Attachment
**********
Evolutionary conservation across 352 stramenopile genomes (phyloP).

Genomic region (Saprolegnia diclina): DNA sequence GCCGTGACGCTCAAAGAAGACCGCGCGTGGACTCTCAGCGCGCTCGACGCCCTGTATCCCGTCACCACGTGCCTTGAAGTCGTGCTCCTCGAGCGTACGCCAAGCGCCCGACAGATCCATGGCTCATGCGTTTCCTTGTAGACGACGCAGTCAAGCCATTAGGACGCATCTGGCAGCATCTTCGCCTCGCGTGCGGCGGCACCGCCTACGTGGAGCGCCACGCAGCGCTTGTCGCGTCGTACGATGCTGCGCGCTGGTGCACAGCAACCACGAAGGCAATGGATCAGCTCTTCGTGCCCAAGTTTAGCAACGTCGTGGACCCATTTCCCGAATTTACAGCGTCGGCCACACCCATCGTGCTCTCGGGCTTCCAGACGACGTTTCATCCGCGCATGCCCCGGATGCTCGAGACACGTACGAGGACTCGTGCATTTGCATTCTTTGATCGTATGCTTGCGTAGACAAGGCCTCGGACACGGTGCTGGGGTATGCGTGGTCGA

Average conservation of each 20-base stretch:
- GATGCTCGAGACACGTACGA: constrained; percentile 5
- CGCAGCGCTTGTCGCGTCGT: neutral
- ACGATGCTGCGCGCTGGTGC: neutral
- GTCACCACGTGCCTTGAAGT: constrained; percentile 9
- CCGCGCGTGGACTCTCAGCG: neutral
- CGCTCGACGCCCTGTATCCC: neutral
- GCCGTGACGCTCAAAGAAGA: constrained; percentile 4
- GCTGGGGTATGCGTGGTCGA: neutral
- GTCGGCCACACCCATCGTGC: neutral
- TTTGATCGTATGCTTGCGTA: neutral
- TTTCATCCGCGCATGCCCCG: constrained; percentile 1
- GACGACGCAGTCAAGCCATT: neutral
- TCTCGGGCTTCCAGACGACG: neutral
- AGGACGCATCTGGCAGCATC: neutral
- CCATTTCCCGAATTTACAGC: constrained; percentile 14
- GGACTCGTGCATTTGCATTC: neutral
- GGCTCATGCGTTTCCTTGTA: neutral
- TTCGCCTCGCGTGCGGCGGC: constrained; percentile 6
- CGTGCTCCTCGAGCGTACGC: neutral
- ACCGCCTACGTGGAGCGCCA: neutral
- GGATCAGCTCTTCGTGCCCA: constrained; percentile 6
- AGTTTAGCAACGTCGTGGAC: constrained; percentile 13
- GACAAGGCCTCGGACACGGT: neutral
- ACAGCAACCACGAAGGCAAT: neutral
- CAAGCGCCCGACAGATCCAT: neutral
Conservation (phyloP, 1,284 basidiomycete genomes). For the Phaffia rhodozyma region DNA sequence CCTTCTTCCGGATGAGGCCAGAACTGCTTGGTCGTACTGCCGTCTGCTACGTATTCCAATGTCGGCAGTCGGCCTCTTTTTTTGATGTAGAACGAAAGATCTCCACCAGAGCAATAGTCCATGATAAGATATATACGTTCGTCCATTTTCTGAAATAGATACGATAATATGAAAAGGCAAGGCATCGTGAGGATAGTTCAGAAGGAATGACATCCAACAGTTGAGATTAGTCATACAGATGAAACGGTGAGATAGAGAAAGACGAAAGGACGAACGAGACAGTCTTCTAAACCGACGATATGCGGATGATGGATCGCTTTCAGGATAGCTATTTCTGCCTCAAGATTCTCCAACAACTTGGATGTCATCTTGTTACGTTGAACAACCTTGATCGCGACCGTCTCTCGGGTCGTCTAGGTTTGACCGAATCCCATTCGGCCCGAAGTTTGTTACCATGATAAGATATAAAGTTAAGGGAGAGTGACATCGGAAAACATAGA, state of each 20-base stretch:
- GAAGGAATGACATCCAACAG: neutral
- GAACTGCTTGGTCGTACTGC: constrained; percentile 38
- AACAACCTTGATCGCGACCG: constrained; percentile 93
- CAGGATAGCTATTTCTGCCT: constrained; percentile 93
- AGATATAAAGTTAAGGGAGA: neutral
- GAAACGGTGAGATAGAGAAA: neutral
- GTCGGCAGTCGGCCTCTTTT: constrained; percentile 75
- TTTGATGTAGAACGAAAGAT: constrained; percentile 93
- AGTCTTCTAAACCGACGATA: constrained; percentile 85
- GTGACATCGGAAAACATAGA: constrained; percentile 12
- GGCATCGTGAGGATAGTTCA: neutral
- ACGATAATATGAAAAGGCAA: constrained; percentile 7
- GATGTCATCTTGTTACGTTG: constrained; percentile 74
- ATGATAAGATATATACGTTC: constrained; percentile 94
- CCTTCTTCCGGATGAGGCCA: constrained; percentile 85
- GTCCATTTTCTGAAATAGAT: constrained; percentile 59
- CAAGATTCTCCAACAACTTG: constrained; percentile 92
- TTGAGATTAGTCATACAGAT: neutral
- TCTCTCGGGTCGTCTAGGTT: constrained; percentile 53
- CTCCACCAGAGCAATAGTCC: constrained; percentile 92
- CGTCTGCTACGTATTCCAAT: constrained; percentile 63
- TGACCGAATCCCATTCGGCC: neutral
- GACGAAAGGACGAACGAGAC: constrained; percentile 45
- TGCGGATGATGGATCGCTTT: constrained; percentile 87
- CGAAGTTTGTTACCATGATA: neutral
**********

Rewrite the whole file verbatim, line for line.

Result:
Evolutionary conservation across 352 stramenopile genomes (phyloP).

Genomic region (Saprolegnia diclina): DNA sequence GCCGTGACGCTCAAAGAAGACCGCGCGTGGACTCTCAGCGCGCTCGACGCCCTGTATCCCGTCACCACGTGCCTTGAAGTCGTGCTCCTCGAGCGTACGCCAAGCGCCCGACAGATCCATGGCTCATGCGTTTCCTTGTAGACGACGCAGTCAAGCCATTAGGACGCATCTGGCAGCATCTTCGCCTCGCGTGCGGCGGCACCGCCTACGTGGAGCGCCACGCAGCGCTTGTCGCGTCGTACGATGCTGCGCGCTGGTGCACAGCAACCACGAAGGCAATGGATCAGCTCTTCGTGCCCAAGTTTAGCAACGTCGTGGACCCATTTCCCGAATTTACAGCGTCGGCCACACCCATCGTGCTCTCGGGCTTCCAGACGACGTTTCATCCGCGCATGCCCCGGATGCTCGAGACACGTACGAGGACTCGTGCATTTGCATTCTTTGATCGTATGCTTGCGTAGACAAGGCCTCGGACACGGTGCTGGGGTATGCGTGGTCGA

Average conservation of each 20-base stretch:
- GATGCTCGAGACACGTACGA: constrained; percentile 5
- CGCAGCGCTTGTCGCGTCGT: neutral
- ACGATGCTGCGCGCTGGTGC: neutral
- GTCACCACGTGCCTTGAAGT: constrained; percentile 9
- CCGCGCGTGGACTCTCAGCG: neutral
- CGCTCGACGCCCTGTATCCC: neutral
- GCCGTGACGCTCAAAGAAGA: constrained; percentile 4
- GCTGGGGTATGCGTGGTCGA: neutral
- GTCGGCCACACCCATCGTGC: neutral
- TTTGATCGTATGCTTGCGTA: neutral
- TTTCATCCGCGCATGCCCCG: constrained; percentile 1
- GACGACGCAGTCAAGCCATT: neutral
- TCTCGGGCTTCCAGACGACG: neutral
- AGGACGCATCTGGCAGCATC: neutral
- CCATTTCCCGAATTTACAGC: constrained; percentile 14
- GGACTCGTGCATTTGCATTC: neutral
- GGCTCATGCGTTTCCTTGTA: neutral
- TTCGCCTCGCGTGCGGCGGC: constrained; percentile 6
- CGTGCTCCTCGAGCGTACGC: neutral
- ACCGCCTACGTGGAGCGCCA: neutral
- GGATCAGCTCTTCGTGCCCA: constrained; percentile 6
- AGTTTAGCAACGTCGTGGAC: constrained; percentile 13
- GACAAGGCCTCGGACACGGT: neutral
- ACAGCAACCACGAAGGCAAT: neutral
- CAAGCGCCCGACAGATCCAT: neutral
Conservation (phyloP, 1,284 basidiomycete genomes). For the Phaffia rhodozyma region DNA sequence CCTTCTTCCGGATGAGGCCAGAACTGCTTGGTCGTACTGCCGTCTGCTACGTATTCCAATGTCGGCAGTCGGCCTCTTTTTTTGATGTAGAACGAAAGATCTCCACCAGAGCAATAGTCCATGATAAGATATATACGTTCGTCCATTTTCTGAAATAGATACGATAATATGAAAAGGCAAGGCATCGTGAGGATAGTTCAGAAGGAATGACATCCAACAGTTGAGATTAGTCATACAGATGAAACGGTGAGATAGAGAAAGACGAAAGGACGAACGAGACAGTCTTCTAAACCGACGATATGCGGATGATGGATCGCTTTCAGGATAGCTATTTCTGCCTCAAGATTCTCCAACAACTTGGATGTCATCTTGTTACGTTGAACAACCTTGATCGCGACCGTCTCTCGGGTCGTCTAGGTTTGACCGAATCCCATTCGGCCCGAAGTTTGTTACCATGATAAGATATAAAGTTAAGGGAGAGTGACATCGGAAAACATAGA, state of each 20-base stretch:
- GAAGGAATGACATCCAACAG: neutral
- GAACTGCTTGGTCGTACTGC: constrained; percentile 38
- AACAACCTTGATCGCGACCG: constrained; percentile 93
- CAGGATAGCTATTTCTGCCT: constrained; percentile 93
- AGATATAAAGTTAAGGGAGA: neutral
- GAAACGGTGAGATAGAGAAA: neutral
- GTCGGCAGTCGGCCTCTTTT: constrained; percentile 75
- TTTGATGTAGAACGAAAGAT: constrained; percentile 93
- AGTCTTCTAAACCGACGATA: constrained; percentile 85
- GTGACATCGGAAAACATAGA: constrained; percentile 12
- GGCATCGTGAGGATAGTTCA: neutral
- ACGATAATATGAAAAGGCAA: constrained; percentile 7
- GATGTCATCTTGTTACGTTG: constrained; percentile 74
- ATGATAAGATATATACGTTC: constrained; percentile 94
- CCTTCTTCCGGATGAGGCCA: constrained; percentile 85
- GTCCATTTTCTGAAATAGAT: constrained; percentile 59
- CAAGATTCTCCAACAACTTG: constrained; percentile 92
- TTGAGATTAGTCATACAGAT: neutral
- TCTCTCGGGTCGTCTAGGTT: constrained; percentile 53
- CTCCACCAGAGCAATAGTCC: constrained; percentile 92
- CGTCTGCTACGTATTCCAAT: constrained; percentile 63
- TGACCGAATCCCATTCGGCC: neutral
- GACGAAAGGACGAACGAGAC: constrained; percentile 45
- TGCGGATGATGGATCGCTTT: constrained; percentile 87
- CGAAGTTTGTTACCATGATA: neutral